Date of Publication:

February 7, 2017

Debunking the Argument that the Bundled Payment for Care Improvement Program (BPCI) Contributed to Higher Procedure VolumesA recent study linked Medicare’s Bundled Payment for Care Improvement (BPCI) focusing on lower extremity joint replacements to lower costs of care. An accompanying editorial disputed the findings claiming that a reported rise in the volume of procedures between baseline and performance years for the intervention cohort, relative to a comparison group, indicated that total spend may have increased instead of decreasing.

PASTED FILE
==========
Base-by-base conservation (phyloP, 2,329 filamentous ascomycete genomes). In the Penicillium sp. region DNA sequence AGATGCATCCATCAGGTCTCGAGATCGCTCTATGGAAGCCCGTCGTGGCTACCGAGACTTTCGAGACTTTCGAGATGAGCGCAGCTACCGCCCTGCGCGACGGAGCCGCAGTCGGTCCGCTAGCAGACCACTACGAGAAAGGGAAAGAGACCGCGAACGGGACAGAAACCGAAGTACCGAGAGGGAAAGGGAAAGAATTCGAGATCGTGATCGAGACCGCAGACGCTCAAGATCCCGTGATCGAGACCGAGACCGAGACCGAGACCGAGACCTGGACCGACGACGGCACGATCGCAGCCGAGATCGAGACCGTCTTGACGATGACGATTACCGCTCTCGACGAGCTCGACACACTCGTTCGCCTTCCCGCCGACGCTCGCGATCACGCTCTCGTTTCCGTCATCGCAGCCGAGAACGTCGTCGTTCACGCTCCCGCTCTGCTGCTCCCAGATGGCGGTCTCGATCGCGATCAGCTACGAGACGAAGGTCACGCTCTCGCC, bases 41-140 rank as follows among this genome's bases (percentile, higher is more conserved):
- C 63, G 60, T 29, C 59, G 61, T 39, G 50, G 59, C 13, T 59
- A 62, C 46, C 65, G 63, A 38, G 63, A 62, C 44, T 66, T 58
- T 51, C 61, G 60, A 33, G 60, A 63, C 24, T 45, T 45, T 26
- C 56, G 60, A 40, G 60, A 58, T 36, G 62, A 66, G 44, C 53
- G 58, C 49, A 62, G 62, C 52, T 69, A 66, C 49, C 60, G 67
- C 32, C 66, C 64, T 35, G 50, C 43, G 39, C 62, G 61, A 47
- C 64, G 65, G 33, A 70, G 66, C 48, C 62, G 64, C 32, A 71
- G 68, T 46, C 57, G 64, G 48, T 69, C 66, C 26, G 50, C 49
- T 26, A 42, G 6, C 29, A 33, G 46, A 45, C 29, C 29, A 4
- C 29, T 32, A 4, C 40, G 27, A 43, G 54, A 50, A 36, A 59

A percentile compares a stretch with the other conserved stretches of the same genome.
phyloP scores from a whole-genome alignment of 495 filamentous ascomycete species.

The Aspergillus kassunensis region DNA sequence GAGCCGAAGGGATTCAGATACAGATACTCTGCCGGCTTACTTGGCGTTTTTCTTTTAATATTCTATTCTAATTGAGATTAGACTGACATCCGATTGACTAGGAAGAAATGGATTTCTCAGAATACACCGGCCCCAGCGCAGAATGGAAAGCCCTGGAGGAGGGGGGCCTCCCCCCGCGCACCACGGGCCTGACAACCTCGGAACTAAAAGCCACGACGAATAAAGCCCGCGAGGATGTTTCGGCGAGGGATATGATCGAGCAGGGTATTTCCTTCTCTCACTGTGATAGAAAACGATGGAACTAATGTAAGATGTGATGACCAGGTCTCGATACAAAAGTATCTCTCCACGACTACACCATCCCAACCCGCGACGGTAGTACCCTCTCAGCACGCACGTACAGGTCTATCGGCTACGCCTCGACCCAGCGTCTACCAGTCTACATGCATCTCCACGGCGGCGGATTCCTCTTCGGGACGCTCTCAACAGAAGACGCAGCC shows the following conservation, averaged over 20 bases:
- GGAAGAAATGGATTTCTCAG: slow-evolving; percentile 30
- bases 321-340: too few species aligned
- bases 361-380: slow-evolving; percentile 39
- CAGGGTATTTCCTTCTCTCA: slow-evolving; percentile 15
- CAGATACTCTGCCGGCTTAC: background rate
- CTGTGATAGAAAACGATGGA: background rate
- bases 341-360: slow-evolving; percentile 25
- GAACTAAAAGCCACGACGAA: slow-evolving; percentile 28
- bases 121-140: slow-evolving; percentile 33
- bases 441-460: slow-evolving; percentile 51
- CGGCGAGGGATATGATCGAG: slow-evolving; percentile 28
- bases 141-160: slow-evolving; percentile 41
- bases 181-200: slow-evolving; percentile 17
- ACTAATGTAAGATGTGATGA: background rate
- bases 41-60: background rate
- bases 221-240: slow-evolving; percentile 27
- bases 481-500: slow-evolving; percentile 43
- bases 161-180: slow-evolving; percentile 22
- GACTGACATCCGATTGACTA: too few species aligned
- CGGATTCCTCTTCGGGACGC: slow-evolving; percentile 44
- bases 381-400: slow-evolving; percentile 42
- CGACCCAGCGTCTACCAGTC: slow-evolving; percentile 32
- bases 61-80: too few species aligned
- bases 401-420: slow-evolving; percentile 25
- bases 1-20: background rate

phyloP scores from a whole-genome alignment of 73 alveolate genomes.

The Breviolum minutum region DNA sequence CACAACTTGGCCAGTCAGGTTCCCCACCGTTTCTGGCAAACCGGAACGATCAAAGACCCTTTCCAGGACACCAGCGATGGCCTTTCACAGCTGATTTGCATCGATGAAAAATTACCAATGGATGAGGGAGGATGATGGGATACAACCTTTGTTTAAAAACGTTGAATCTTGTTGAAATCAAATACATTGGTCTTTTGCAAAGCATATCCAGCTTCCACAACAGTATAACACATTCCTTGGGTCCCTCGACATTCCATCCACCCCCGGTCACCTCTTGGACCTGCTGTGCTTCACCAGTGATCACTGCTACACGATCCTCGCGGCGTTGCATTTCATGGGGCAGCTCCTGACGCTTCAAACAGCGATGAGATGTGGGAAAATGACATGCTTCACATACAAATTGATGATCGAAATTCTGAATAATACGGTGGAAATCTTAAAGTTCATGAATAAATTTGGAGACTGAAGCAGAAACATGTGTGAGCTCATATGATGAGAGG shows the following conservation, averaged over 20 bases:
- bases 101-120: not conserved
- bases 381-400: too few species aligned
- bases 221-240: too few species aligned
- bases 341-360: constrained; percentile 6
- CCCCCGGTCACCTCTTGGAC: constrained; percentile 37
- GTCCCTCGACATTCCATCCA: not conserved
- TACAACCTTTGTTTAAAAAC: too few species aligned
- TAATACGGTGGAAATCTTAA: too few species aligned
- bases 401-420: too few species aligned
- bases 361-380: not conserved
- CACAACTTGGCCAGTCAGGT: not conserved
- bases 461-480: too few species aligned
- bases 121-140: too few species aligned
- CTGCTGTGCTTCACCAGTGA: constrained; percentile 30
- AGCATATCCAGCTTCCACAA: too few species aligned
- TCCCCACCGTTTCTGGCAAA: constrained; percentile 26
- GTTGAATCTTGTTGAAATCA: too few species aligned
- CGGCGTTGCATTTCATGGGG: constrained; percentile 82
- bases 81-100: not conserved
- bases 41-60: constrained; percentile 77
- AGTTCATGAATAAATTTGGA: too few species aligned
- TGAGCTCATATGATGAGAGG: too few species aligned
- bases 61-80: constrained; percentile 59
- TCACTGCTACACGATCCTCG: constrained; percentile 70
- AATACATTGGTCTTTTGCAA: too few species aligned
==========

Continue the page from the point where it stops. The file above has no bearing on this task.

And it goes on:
Our analysis of Medicare fee-for-service data from 2010 through 2015 by hospital, for all lower extremity joint replacements in the entire United States, indicates no evidence that participation in the BPCI was responsible for any increase in the volume of procedures between baseline and performance years, thus reaffirming the original paper’s findings. We also find that trends in regional demographic and market characteristics explain the change in volume over time.

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